At the outset the Senator stated that there was very little possibility of artisans buying houses that would be built under this Bill, but we do not know that that will be so. While deferring to Senator Farren's greater experience, we may hope that some of the houses will be bought by the artisan occupiers. I think that through the operation of thrift societies or through some method of that kind, artisans might be in a position to buy their houses. At all events we can wish this Bill well, and we will watch its operations with interest. When times improve, if it is found that this Bill does not do enough, another Bill may be brought in.

A possibility that should not be overlooked is that of interesting foreign capital in the building in Ireland. I have had quite a number of important inquiries from other countries as to the prospects of building in Dublin. We should welcome such inquiries. This Bill will be something to which we can point as one that offers certain facilities for building, and it might encourage foreign capitalists to invest their money here. As to the remission of rates, I think it is a good proposal. Our present rating system is peculiar, inasmuch as the more a man improves his property the more he is taxed. I suppose under the present system there is no way out of that, but I think the remission of rates in this Bill will remove certain obstacles in the way of building for some years. I see that it takes 20 years before full rates have to be paid on houses built under the Bill. For that reason, amongst others, I hope the Bill will be availed of.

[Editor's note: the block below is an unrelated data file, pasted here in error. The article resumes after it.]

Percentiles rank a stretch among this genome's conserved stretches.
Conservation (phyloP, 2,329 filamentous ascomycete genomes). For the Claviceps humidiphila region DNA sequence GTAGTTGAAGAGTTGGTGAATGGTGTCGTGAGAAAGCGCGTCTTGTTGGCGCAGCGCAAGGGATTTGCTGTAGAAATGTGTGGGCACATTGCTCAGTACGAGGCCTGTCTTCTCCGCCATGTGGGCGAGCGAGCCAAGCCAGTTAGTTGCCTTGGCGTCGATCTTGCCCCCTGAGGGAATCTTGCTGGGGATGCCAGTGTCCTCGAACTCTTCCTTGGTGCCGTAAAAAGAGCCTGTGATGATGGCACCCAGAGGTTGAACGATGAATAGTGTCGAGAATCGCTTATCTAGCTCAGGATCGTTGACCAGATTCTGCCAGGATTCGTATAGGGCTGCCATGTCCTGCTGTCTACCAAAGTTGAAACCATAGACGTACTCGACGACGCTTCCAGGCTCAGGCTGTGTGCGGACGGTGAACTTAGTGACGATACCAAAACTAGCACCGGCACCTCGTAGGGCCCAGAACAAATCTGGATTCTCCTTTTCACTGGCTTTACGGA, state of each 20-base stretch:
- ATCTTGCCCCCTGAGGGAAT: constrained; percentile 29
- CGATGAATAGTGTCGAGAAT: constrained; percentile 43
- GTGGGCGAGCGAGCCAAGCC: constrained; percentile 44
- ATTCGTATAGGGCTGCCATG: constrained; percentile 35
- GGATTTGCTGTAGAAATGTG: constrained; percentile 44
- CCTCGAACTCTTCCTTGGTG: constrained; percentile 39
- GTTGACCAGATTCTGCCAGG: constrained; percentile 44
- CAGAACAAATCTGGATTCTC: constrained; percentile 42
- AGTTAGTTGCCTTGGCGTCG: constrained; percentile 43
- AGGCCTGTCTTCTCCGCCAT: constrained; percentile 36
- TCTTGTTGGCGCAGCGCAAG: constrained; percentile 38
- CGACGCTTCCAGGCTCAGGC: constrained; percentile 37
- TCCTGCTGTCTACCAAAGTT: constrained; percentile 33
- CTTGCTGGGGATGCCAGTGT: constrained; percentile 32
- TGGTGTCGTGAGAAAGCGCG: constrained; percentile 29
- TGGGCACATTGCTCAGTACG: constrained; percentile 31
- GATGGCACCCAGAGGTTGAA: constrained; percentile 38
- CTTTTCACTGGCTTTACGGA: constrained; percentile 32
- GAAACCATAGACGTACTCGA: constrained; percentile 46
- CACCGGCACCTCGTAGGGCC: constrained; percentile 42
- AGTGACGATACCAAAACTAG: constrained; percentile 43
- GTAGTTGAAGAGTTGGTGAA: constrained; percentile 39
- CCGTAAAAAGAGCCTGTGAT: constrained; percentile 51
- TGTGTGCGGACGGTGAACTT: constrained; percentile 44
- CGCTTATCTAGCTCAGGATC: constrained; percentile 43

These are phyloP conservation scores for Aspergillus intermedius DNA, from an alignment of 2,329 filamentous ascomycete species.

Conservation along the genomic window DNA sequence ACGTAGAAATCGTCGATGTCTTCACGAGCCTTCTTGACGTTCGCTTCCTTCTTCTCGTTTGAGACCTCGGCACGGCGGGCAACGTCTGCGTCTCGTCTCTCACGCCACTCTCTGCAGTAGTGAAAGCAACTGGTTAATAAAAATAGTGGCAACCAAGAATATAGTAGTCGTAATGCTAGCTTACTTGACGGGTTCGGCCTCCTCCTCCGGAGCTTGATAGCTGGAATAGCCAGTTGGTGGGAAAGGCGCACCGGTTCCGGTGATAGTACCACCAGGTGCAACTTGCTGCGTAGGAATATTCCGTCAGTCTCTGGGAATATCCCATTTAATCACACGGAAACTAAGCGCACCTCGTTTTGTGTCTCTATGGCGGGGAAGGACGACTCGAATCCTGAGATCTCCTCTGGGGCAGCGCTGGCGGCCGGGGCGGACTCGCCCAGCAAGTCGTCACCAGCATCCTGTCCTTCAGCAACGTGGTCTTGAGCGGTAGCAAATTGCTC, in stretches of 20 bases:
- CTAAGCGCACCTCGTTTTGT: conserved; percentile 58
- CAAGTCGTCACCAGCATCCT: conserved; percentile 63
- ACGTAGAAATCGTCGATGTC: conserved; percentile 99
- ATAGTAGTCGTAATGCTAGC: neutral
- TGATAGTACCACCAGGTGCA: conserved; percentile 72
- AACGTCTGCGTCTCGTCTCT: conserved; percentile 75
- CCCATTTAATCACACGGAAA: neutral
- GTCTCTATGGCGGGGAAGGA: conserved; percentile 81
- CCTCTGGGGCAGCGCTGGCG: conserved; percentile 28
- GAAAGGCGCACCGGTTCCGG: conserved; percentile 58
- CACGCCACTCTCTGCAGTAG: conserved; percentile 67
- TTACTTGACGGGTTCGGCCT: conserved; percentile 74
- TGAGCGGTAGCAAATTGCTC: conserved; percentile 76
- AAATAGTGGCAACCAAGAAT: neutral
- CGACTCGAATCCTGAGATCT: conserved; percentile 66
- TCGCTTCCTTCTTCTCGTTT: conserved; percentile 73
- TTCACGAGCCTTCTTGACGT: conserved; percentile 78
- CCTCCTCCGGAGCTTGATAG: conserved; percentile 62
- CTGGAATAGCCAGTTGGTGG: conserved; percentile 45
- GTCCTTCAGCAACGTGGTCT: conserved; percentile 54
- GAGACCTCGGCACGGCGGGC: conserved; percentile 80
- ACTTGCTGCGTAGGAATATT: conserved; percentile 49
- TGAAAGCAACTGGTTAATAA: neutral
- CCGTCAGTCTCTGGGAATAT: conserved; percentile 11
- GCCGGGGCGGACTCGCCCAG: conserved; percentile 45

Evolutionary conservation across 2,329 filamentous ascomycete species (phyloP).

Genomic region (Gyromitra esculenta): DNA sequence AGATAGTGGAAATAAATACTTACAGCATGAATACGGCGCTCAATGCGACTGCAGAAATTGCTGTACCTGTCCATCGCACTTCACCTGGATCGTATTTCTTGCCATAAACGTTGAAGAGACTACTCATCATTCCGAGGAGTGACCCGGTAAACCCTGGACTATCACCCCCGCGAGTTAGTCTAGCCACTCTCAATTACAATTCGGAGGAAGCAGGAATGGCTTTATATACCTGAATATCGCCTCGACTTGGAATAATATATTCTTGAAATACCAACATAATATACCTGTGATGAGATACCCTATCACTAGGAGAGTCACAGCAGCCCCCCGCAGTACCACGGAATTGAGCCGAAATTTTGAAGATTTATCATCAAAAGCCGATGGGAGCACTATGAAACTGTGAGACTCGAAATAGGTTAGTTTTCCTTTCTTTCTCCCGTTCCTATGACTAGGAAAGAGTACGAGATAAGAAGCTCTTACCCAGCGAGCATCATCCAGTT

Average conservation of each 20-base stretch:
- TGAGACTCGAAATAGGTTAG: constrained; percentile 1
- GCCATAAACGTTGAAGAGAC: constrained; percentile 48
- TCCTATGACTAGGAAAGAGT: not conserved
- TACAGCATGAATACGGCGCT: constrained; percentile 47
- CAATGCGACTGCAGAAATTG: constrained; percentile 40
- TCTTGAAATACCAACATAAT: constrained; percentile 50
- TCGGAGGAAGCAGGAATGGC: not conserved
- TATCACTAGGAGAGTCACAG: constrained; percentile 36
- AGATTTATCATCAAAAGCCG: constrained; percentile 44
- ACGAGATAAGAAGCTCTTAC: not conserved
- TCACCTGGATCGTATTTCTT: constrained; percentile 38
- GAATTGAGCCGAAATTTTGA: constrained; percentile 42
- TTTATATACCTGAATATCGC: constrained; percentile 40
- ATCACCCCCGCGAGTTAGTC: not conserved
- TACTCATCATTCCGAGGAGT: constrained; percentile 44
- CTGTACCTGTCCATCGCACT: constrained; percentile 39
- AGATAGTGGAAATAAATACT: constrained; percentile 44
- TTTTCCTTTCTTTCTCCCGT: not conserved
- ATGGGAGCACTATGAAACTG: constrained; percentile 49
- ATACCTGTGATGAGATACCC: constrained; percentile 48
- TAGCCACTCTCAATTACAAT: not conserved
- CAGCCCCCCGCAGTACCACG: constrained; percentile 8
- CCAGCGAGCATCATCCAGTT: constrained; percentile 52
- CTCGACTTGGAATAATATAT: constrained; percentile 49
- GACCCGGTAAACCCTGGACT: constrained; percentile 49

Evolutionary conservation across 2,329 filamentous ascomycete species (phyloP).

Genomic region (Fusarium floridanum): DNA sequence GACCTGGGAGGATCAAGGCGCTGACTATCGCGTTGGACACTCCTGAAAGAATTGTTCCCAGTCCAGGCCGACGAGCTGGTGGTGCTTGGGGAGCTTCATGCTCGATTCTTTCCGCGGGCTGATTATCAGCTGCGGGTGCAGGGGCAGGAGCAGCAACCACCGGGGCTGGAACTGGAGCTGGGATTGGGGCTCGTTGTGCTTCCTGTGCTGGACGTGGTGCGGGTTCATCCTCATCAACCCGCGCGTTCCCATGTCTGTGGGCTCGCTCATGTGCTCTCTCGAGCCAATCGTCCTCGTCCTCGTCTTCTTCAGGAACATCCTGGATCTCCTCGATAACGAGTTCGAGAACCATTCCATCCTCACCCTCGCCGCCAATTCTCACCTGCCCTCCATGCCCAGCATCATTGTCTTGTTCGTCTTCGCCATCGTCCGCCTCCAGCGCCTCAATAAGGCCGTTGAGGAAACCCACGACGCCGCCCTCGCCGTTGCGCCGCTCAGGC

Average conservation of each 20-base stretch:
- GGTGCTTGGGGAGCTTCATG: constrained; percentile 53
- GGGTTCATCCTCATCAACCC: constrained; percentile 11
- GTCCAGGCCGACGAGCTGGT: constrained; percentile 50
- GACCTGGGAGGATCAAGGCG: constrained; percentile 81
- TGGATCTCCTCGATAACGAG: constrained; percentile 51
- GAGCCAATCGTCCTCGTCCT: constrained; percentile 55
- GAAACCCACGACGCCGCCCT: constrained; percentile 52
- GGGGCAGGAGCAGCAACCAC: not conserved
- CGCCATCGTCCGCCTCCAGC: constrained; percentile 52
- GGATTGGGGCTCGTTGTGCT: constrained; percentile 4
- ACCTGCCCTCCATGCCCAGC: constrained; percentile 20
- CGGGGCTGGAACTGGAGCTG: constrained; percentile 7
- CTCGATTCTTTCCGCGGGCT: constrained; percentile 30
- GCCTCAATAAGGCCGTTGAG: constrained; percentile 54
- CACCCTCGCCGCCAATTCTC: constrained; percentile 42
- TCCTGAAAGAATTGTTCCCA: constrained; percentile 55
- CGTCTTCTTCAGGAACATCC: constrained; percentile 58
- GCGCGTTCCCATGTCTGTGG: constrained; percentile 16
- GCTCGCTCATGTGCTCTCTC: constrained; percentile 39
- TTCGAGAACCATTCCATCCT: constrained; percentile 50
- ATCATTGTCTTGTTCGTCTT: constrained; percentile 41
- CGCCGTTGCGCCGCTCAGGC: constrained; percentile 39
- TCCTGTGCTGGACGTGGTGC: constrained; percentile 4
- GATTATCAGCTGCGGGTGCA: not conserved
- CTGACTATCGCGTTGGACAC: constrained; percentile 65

Arising out of some remarks made by Senator Farren, I should like to ask the President whether under the Bill it will be possible for a builder, speculative or otherwise, who has put up one or more houses, to exact or obtain a rack rent? I gather from what Senator Farren has stated that there is no restriction whatever on the rent that can be levied for these houses.